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Christopher Duntsch and Jerry Summers weren't only best friends – they took care of one another. Friends since they played football together in high school, Summers helped Duntsch stay organized while he worked in the lab during his residency. Later, when Duntsch moved to Dallas to begin his career as a neurosurgeon he took Summers with him. Summers believed in his best friend — believed that, as Duntsch boasted, he was the best surgeon in Dallas and that he was going to reinvent the treatment of chronic spinal pain.
So, when Summers decided that he would go under the knife to treat the chronic neck pain he experienced as the result of a car accident, it was only natural that he would pick Dr. Christopher Duntsch to perform the surgery in 2012.
This was before Duntsch would earn the nickname “Dr. Death,” the morbid shorthand for his disastrous surgical career in Texas, which also serves as the title of a new Peacock series available now and starring Joshua Jackson, Christian Slater and Alec Baldwin. (And if you want to dive even deeper into the story, you can also watch the new docuseries "Dr. Death: The Undoctored Story" on Peacock, which features interviews with numerous people intimately involved in the case.)
Summers became one of Duntsch’s many victims. His operation, which should have been routine, would render him a quadriplegic.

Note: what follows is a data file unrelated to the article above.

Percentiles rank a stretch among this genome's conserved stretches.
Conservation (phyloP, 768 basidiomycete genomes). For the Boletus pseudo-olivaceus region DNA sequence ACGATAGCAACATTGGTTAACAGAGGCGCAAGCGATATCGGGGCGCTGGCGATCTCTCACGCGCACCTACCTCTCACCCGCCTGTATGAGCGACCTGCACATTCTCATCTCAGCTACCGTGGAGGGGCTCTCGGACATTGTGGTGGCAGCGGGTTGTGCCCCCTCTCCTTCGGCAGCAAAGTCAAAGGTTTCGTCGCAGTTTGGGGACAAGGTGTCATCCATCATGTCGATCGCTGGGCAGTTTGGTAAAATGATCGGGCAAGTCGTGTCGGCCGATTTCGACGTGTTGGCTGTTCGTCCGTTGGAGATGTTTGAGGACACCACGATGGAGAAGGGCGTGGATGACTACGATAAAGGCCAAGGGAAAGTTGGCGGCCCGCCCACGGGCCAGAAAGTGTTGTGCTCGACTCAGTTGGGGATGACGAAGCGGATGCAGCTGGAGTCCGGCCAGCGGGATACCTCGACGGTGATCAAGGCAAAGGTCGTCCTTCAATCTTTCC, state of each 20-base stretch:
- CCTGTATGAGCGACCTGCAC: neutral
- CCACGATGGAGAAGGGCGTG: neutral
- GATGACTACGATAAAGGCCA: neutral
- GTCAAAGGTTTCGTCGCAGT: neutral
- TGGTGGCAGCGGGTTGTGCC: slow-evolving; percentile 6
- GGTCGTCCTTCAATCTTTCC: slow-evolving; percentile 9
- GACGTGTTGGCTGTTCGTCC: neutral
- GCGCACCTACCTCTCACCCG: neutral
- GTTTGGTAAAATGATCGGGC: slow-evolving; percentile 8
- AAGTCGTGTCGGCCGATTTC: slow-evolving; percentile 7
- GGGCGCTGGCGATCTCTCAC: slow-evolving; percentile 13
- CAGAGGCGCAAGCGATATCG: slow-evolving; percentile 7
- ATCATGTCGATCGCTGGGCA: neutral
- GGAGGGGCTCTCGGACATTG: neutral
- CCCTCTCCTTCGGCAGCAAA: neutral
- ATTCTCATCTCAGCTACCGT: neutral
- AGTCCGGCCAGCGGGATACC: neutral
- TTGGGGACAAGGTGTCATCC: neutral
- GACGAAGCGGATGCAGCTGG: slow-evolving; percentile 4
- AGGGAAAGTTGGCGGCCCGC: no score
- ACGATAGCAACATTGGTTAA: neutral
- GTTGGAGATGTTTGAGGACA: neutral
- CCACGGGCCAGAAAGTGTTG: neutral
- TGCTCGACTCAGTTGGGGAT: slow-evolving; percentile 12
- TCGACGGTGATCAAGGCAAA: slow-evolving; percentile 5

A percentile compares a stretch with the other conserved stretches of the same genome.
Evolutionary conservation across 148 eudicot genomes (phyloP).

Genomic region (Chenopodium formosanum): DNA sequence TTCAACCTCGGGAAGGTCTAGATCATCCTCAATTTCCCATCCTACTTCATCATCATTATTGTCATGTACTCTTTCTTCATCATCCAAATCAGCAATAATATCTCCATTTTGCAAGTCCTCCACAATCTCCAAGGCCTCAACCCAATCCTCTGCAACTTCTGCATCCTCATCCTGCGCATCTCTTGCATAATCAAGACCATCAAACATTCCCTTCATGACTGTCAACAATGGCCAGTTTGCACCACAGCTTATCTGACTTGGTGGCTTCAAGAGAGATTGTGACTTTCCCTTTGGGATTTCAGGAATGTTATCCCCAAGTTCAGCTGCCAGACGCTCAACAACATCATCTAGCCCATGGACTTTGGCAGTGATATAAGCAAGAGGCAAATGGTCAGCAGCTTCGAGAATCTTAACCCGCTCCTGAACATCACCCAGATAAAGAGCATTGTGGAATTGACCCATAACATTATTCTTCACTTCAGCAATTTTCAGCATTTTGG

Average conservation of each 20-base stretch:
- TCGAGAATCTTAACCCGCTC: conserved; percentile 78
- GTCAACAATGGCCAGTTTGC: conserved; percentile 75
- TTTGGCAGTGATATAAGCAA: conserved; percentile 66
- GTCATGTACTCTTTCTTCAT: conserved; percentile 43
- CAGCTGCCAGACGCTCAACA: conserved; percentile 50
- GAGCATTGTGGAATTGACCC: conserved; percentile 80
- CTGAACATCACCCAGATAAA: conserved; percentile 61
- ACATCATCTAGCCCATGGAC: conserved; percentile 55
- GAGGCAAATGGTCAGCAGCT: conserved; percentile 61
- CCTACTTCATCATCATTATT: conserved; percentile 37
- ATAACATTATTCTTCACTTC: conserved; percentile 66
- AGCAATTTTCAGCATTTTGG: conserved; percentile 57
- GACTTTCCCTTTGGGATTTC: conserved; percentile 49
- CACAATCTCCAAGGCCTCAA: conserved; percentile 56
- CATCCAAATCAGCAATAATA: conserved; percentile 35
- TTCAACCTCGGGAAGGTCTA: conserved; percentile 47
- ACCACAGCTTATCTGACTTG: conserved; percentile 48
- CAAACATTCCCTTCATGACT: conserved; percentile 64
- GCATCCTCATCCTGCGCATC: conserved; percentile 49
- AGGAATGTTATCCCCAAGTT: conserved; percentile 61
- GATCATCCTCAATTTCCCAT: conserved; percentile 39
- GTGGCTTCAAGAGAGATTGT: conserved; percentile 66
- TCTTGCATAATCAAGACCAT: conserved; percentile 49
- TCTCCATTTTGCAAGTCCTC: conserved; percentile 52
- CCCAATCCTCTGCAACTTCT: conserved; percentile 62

In 2018, Mother Jones detailed the ways in which Summers' surgery went horribly awry.
"According to doctors who later reviewed the case, Duntsch had damaged Summers’ vertebral artery, causing it to bleed almost uncontrollably," Mother Jones reported. "To stop the bleeding, Duntsch packed the space with so much anticoagulant that it squeezed Summers’ spine."
Summers wasn't the first or the last patient that would be maimed by Christopher Duntsch. Of the 38 patients that he operated on during his roughly two-year long stint in Texas, he injured 33. Two of those patients died from surgical complications.
Summers had always admired Duntsch's ability to party – they were regularly in one another's presence when, according to Summers, they both consumed narcotics – but as he lay in the ICU, incapacitated, he pleaded with hospital staff to help him, telling them he'd been up all night before the operation doing cocaine with Duntsch.
ProPublica later reported that "In his 2017 deposition, Summers acknowledged he made up the pre-surgery cocaine binge because he felt Duntsch had abandoned him, as both his surgeon and his friend.’
“I was just really mad and hollering and wanting him to be there,” Summers said. “And so I made a statement that was not something that was necessarily true. … The statement was only made so that he might hear it and go, ‘Let me get my ass down there.’”
Summers died in February 2021, nearly a decade after his botched surgery. He was 50 years old.
"He had a personality that was bigger than life itself," his obituary reads. "His signature grin was infectious and would brighten the day of anyone who gazed upon it."
Over time, Summers apparently came to terms with his injury and his former friend’s role in it. Speaking with Memphis ABC affiliate Local 24 in February, Summers’ attorney Jeffrey Rosenblum said he thought, legally speaking, Duntsch, already serving a life sentence for injuries he inflicted as a surgeon, could be criminally charged in Summers’ death. However, Rosenblum said he didn't think that would happen, as it wasn't what Jerry would have wanted because he'd forgiven Duntsch years before.
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